TAPI pipeline progresses, but future uncertain

May 2, 2016
The Turkmenistan-Afghanistan-Pakistan-India (TAPI) pipeline has progressed, but its future remains uncertain. Four major events have marked TAPI's progress. 

Manish Vaid
Observer Research Foundation
New Delhi

Sanjay Kar
Rajiv Gandhi Institute of Petroleum Technology
Uttar Pradesh, India

The Turkmenistan-Afghanistan-Pakistan-India (TAPI) pipeline has progressed, but its future remains uncertain. Four major events have marked TAPI's progress. First among these was its steering committee's unanimous endorsement of Turkmengaz as consortium leader of TAPI Pipeline Co. Ltd., in charge of building, financing, owning, and operating the pipeline, during the committee's 22nd meeting, in Ashgabat, Turkmenistan (OGJ Online, Aug. 6, 2015). Shares in TAPI Pipeline Co. Ltd. are equally owned by Turkmengaz, Afghan Gas Enterprise, Inter State Gas Systems (Private) Ltd., and GAIL (India) Ltd.

The second development came Oct. 24, 2015, when Turkmenistan, Afghanistan, Pakistan, and India initialed1 TAPI's shareholding agreement, which set forth principles regarding the pipeline's management and operation, the rights and obligations of shareholders, and the ownership and transfer of shares. Groundbreaking of TAPI's Turkmen portion followed on Dec. 13, 2015. Earlier this year, the four parties signed an investment agreement,2 paving the way for updating TAPI's feasibility study and finalizing its route through Afghanistan.

This article discusses problems which could affect TAPI's successfully starting operations in 2019 despite recent progress. These include falling global demand for energy and resulting lower prices, reemergence of Iran as a natural gas supplier, and Russia's suspension of gas imports from Turkmenistan.


The Asian Development Bank (ADB) in 2005 estimated TAPI's cost at $7.6 billion, making the pipeline profitable only at throughputs of 30-33 billion cu m (bcm)/year. The estimated cost was nearly triple ADB's 2002 estimate of $2.6 billion.3 ADB, being engaged as a "development partner," undertook several feasibility studies on the pipeline. Persistent delays have since raised TAPI's projected cost to $10 billion.

TAPI will run 1,800 km, 200 km through Turkmenistan (starting from Galkynysh gas field in Turkmenistan's eastern Mary province), 773 km through Herat and Kandahar provinces, Afghanistan, and 827 km through Multan and Quetta, Pakistan, to end at Fazilka in northern Punjab province, India 4 (Fig. 1).

TAPI will carry 90 million standard cu m/day (MMscmd) of natural gas from the 16-tcf Galkynysh field (formerly South Yolotan-Osman) for 30 years, with India, Pakistan, and Afghanistan originally set to have received 38, 38, and 14 MMscmd, respectively. Afghanistan, however, has reduced its requirement to just 1.5-4 MMscmd, opening the possibility of India and Pakistan's share growing to as much as 44.25 MMscmd each.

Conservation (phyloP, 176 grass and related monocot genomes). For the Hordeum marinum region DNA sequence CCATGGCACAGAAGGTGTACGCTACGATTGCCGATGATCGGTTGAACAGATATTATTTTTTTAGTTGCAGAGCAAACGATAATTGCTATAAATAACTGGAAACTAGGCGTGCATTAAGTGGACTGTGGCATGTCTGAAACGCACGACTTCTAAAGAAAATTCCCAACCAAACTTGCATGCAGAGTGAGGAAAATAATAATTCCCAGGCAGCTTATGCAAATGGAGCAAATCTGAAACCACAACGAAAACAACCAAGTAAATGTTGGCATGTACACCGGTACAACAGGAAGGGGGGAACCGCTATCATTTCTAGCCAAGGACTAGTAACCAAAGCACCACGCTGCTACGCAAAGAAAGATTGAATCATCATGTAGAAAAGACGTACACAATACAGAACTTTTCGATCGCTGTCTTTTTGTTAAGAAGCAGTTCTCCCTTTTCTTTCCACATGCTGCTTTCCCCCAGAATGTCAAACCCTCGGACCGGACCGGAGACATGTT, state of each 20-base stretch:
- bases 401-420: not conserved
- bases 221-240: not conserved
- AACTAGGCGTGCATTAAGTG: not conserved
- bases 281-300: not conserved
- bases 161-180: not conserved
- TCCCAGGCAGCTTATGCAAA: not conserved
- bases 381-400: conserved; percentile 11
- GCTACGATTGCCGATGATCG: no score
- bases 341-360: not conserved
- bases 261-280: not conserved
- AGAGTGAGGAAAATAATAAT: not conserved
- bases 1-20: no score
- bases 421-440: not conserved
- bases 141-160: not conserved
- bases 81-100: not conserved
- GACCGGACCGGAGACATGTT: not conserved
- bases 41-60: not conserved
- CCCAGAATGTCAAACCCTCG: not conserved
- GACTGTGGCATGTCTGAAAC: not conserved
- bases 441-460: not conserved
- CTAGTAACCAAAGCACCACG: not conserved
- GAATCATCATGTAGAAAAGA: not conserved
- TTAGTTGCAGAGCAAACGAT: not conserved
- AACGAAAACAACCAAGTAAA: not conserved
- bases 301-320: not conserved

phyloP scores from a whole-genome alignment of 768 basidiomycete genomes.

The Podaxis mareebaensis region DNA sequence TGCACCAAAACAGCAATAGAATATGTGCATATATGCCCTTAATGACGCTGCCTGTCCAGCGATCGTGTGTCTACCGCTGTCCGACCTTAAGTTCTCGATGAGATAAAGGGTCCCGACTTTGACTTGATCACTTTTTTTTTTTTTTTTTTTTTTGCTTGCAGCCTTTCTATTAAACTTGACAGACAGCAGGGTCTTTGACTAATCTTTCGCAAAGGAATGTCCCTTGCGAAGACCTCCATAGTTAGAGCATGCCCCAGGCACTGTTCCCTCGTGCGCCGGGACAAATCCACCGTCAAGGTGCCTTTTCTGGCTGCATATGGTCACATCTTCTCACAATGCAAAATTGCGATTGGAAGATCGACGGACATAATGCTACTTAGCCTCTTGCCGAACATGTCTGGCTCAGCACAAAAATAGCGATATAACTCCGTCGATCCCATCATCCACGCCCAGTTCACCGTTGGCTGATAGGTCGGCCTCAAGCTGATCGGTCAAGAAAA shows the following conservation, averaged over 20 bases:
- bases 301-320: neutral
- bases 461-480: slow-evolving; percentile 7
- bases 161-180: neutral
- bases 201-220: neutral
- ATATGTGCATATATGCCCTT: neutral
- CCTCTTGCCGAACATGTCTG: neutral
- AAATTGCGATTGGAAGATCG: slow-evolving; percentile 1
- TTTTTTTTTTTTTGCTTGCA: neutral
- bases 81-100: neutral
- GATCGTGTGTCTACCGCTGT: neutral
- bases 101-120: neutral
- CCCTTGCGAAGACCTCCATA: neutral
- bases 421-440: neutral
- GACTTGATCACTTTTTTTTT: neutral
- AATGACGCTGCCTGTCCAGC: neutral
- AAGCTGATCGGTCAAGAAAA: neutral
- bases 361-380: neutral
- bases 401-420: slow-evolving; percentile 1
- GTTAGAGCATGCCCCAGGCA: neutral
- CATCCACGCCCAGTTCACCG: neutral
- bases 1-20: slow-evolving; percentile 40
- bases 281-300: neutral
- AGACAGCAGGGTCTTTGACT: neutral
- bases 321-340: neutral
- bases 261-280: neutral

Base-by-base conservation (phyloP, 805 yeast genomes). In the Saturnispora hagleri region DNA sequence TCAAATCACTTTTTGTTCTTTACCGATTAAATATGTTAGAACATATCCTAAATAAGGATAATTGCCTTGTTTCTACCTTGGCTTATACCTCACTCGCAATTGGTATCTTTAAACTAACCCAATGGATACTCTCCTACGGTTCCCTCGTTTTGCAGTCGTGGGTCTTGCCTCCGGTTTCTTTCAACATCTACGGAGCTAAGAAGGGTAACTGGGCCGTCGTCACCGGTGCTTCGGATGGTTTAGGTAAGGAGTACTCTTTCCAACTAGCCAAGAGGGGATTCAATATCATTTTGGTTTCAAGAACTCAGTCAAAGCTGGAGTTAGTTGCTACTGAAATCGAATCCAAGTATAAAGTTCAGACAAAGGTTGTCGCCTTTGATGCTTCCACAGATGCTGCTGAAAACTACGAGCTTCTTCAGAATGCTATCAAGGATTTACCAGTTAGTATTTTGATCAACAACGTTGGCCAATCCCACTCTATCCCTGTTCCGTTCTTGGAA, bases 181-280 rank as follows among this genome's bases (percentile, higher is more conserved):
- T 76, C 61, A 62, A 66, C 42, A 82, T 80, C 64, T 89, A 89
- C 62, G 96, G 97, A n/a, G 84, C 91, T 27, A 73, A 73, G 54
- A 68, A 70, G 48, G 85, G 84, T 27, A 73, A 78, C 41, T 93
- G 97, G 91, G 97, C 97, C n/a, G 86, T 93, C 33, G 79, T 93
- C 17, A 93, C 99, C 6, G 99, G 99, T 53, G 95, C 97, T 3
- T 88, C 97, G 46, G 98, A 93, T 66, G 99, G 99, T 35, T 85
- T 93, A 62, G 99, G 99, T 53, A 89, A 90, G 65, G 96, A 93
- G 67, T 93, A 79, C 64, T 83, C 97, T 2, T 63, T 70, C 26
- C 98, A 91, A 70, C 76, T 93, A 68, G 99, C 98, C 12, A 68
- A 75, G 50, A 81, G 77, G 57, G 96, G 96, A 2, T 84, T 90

The International Monetary Fund (IMF) forecasts India's economy to grow at 7.5%/year in both 2017 and 2018.5 Moody's pegged India's growth at the same level for 2016 and 2017.6 Consistent with these forecasts and current and projected reforms, India's energy consumption is set to increase faster than any other major economy's, according to BP.7 The major's Energy Outlook 2016 further projects natural gas will make up a large part of India's consumed fuel by 2035, with demand rising 155% and imports more than quadrupling. Falling domestic natural gas production and increased demand potential have led India in increase imports already,8 primarily through LNG.

"India Hydrocarbon Vision 2025," introduced in 2000 to assure energy security by achieving self-reliance through increased domestic production and investment in equity oil abroad, also considered natural gas a preferred fuel, citing its relative price, environmental friendliness, and desirability as a feedstock. The document emphasized diplomatic and political initiatives for importing gas from neighboring countries via transnational gas pipelines.

Thirteen years into Hydrocarbon Vision 2025, India's Petroleum & Natural Gas Regulatory Board (PNGRB) guided development of "Vision 2030-Natural Gas Infrastructure in India" (Vision 2030), submitted May 2013.9

Vision 2030 estimated commissioning of TAPI pipeline by 2017-18 and projected the total supply of natural gas to grow at 7.2%/year 2012-30, reaching 400 MMscmd by 2021-22 and 474 MMscmd by 2029-30 (see accompanying table).


Turkmenistan would benefit the most from TAPI through diversification of its export base. TAPI would ensure not only pipeline connectivity but also diplomatic connectivity between Turkmenistan and South Asia, most importantly India.

Turkmenistan has the world's fourth largest gas reserves (617.3 tcf at end-2014), behind only Iran, Russia, and Qatar (Fig. 2). Despite such huge gas potential, Turkmenistan has so far failed to reap the benefits of exports, primarily due to a lack of developed infrastructure and being surrounded by other oil and gas producing nations such as Iran, Kazakhstan, and Uzbekistan.

Russia has reduced its dependence on Turkmen gas and developed a relationship with Uzbekistan for natural gas imports. Russia cut its Turkmen gas imports from 42.6 billion cu m (bcm) in 2007 to 11.8 bcm in 2009, and finally stopped them altogether in January 2016,10 adding impetus to exploring new export opportunities with China, India, Pakistan, and Afghanistan.

The rollback of sanctions on Iran, a former export destination for Turkmen gas, has made it a competitor with Turkmenistan in natural gas exports. Turkmenistan also had already granted China access to its gas fields in exchange for China building the Central Asia-China pipeline through Uzbekistan and Kazakhstan. This served as repayment of multi-billion dollar Chinese loans and did not generate revenue, hurting Turkmenistan at a time when global gas prices had already delivered a blow to its economy.11

Given these limitations, Turkmenistan seeks to diversify its natural gas exports to potential markets such as South Asia and target unmet demand in countries like India, which are equally eager to increase natural gas's role in their energy baskets. This will help Turkmenistan curb any overdependence on China and compensate for its long-stalled exports to Russia.